Join me on a tour through the Oakland Public Library’s poetry collection.
Today we’re talking about a semi-modern master, Elizabeth Bishop. Since The Complete Poems: 1927-1979 is, well, complete, I didn’t pick up any other collections of her work. And I’ll be doing that throughout this challenge–reading the most complete book where possible.
Elizabeth Bishop (1911-1979) was a relatively unknown poet during her lifetime, only publishing about 100 poems. She liked to tinker and perfect her works instead of moving onto new ones. Even with a small set of poems (the collection is less than 300 pages), she’s considered to be one of the most important 20th century poets. She’s referenced a lot in books about poetry, and she won a Pulitzer as well as a National Book Award.
Many of her poems use older forms–she has a flair for iambic meter and rhyme, but she often doesn’t feel beholden to making strict use of these forms. She frequently varies meter and uses off rhyme within her poems, so though her work is really structured, it feels much more modern and contemporary than I would have expected. Bishop also painted, and her images are crystal clear, nuanced, and clever.
I am not the biggest fan of rhyme when it comes to poetry (probably because it’s really not my strong suit), so I have to admit that while I loved a lot of lines out of Bishop’s poems, I loved fewer of her full poems. But still lines like this inspired me to add them to my collection:
“sluggish firefliesfrom “Manuelzinho”
the jellyfish of the air”
She just has such a gift for image. With just a few words she manages to convey mood, movement, and another place, another world.
I also like the way the speaker in Bishop’s poems doesn’t just declare, she thinks and feel. This gives her poems a lighter touch, as if you are taken on a journey with the speaker to find the right words to convey the experience:
The great light cage has broken up in the air,from “Four Poems: II / Rain Towards Morning
freeing, I think, about a million birds
whose wild ascending shadows will not be back,
and all the wires come falling down.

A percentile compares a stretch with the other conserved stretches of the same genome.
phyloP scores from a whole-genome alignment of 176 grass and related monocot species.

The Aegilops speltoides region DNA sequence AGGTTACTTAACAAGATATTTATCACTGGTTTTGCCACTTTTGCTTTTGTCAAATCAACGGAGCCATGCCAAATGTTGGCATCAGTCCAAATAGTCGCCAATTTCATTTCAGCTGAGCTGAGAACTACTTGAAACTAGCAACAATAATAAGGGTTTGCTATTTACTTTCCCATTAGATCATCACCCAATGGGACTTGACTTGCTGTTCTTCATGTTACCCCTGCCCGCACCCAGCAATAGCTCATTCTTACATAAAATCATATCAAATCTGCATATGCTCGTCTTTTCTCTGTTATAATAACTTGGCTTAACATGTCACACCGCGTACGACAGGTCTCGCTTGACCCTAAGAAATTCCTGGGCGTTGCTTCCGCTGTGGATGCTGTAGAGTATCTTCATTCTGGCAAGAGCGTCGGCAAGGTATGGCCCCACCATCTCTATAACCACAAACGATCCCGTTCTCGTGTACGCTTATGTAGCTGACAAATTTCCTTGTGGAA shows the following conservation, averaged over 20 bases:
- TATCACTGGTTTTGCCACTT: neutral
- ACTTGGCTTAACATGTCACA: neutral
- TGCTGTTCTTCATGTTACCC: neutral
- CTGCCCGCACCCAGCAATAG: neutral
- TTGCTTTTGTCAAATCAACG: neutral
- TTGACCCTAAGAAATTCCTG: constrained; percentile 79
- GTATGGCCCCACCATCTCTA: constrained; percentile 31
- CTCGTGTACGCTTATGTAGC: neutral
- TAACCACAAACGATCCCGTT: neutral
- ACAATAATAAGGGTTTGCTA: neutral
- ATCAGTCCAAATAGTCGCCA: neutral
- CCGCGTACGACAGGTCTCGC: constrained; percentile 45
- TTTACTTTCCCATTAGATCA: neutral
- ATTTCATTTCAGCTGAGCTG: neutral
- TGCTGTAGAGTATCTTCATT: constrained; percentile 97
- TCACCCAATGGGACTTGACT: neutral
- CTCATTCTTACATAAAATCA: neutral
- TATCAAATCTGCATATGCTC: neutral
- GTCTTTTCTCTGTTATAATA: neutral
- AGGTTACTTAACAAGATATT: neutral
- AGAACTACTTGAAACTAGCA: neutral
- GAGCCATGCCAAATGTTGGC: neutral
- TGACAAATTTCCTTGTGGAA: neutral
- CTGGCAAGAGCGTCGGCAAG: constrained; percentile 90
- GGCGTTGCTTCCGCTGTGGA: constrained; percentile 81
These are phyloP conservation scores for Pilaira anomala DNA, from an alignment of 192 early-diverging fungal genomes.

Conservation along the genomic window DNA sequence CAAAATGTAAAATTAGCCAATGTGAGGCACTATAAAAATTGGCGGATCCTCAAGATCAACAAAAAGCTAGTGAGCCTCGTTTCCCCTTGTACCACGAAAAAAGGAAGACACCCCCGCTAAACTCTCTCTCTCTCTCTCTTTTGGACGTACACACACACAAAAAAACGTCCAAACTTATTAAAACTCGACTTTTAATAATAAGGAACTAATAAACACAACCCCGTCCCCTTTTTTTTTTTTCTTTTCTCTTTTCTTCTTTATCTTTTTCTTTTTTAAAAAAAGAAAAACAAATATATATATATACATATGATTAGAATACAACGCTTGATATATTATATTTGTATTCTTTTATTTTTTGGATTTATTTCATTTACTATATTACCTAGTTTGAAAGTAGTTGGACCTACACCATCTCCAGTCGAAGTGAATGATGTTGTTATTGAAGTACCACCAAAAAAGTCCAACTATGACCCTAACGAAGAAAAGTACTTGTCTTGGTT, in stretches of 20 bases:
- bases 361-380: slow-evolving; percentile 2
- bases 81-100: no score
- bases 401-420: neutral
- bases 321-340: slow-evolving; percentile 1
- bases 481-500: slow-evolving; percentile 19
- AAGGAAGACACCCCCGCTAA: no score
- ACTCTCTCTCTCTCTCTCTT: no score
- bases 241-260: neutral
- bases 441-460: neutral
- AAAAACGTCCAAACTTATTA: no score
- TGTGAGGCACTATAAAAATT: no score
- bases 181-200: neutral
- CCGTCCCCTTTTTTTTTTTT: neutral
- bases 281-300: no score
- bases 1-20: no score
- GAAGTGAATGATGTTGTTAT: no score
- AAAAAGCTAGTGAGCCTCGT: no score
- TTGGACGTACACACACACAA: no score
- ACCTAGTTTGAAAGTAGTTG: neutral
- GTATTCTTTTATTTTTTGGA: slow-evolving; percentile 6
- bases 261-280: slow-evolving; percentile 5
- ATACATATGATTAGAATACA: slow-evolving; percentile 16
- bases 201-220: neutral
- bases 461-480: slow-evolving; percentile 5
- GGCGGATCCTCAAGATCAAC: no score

Freed birds out a giant birdcage is an unusual metaphor for rain, but the insertion of ‘I think’ really struck me since there’s nothing concrete to be uncertain about. Instead it communicates not that the metaphor is not uncertain for the speaker, but that the scale is uncertain.
Some of the poems in the book are definitely a product of their time. If not quite racist, they certainly bring up uncomfortable aspects of United States culture towards race and white superiority:
the unassertive colors of soap, or postage stamps–from “Arrival at Santos”
wasting away like the former, slipping the way the latter
do when we mail the letters we wrote on the boat,
either because the glue here is very inferior
or because of the heat. We leave Santos at once;
we are driving to the interior.
I would say on the whole, the poem from which this is taken is critical about the tourist’s expectations and viewpoints, but not quite critical enough to assume that in a different country things were going to be not just different than what the speaker is used to but worse. This is a pretty tame example, but it illustrates subtle attitudes in a handful of her poems. Granted, inferior/interior is a good rhyme but has a lot of colonialist undertones.
Reading this book at the same time as I was reading a book on formal poetics (rhyme and meter and such) was very interesting because Bishop plays with form a lot and was referenced in the book several times. Overall her work is little formal for my taste, but she’s definitely a pretty approachable poet who rewards readers with really lovely sounding lines and excellent alliteration.
Hidden, oh hiddenfrom “Song for the Rainy Season”
in the high fog
the house we live in,
beneath the magnetic rock,
owls, and the lint
of the waterfalls cling,
Visit the Poetry Foundation’s site to read some of Bishop’s best known work in full such as “The Moose” and “One Art.”